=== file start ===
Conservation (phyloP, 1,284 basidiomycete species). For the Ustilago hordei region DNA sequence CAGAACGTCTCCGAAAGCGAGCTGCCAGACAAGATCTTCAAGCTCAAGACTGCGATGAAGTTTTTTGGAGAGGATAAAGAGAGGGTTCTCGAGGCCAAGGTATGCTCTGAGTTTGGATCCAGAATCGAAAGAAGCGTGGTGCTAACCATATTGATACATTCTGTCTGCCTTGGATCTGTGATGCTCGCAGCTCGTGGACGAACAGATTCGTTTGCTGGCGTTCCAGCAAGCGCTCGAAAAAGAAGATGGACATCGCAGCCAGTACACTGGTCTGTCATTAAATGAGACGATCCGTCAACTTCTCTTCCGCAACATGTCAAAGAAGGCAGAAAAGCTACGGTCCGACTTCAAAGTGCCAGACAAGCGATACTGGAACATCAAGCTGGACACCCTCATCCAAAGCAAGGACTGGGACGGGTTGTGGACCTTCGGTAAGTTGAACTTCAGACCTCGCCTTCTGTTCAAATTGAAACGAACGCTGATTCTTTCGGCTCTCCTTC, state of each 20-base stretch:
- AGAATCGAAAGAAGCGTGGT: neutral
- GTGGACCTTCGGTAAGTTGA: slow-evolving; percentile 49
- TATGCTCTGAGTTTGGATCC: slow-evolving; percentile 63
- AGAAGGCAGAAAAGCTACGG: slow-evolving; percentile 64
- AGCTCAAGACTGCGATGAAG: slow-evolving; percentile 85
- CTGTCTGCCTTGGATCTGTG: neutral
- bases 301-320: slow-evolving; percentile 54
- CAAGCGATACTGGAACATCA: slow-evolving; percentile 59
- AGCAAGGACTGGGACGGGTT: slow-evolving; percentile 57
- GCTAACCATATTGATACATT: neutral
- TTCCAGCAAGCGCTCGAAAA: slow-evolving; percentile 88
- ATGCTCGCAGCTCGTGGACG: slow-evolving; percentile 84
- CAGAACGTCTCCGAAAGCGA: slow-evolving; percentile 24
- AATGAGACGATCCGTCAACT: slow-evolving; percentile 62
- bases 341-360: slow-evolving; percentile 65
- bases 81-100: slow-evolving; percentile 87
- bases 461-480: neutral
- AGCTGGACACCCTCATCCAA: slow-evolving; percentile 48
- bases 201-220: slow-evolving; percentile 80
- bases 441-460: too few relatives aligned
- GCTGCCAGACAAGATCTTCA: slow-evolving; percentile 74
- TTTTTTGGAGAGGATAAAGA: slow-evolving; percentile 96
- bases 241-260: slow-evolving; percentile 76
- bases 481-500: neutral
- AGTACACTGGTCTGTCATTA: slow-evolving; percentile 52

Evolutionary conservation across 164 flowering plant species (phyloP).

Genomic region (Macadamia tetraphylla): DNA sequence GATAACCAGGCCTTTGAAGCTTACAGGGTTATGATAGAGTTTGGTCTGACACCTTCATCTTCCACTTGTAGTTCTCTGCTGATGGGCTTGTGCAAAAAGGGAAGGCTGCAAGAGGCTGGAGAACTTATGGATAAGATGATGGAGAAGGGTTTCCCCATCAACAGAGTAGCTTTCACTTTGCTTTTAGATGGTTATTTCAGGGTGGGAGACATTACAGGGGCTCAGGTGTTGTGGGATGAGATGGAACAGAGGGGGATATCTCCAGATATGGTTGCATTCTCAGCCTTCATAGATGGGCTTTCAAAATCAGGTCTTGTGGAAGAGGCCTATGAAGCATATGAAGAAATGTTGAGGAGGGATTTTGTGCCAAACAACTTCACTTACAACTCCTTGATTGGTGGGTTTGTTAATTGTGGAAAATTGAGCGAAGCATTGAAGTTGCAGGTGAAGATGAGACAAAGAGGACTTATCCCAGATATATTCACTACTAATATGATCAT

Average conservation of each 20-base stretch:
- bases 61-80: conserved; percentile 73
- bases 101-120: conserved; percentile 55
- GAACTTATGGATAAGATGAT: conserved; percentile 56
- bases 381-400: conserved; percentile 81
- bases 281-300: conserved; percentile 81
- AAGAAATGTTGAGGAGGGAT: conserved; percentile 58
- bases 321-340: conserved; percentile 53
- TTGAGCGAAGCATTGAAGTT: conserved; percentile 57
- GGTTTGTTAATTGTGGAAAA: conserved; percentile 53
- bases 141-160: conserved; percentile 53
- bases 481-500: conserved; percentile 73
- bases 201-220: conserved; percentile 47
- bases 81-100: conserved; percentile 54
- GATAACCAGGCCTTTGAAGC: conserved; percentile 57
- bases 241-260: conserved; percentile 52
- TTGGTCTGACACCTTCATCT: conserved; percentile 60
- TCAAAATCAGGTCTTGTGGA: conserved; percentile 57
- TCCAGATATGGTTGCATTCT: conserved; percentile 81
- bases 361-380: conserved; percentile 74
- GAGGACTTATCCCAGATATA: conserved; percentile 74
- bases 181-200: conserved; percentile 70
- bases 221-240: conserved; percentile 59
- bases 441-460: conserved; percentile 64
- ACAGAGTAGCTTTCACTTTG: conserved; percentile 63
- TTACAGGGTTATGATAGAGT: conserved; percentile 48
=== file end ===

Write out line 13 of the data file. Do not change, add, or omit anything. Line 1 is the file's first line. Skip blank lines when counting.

- ATGCTCGCAGCTCGTGGACG: slow-evolving; percentile 84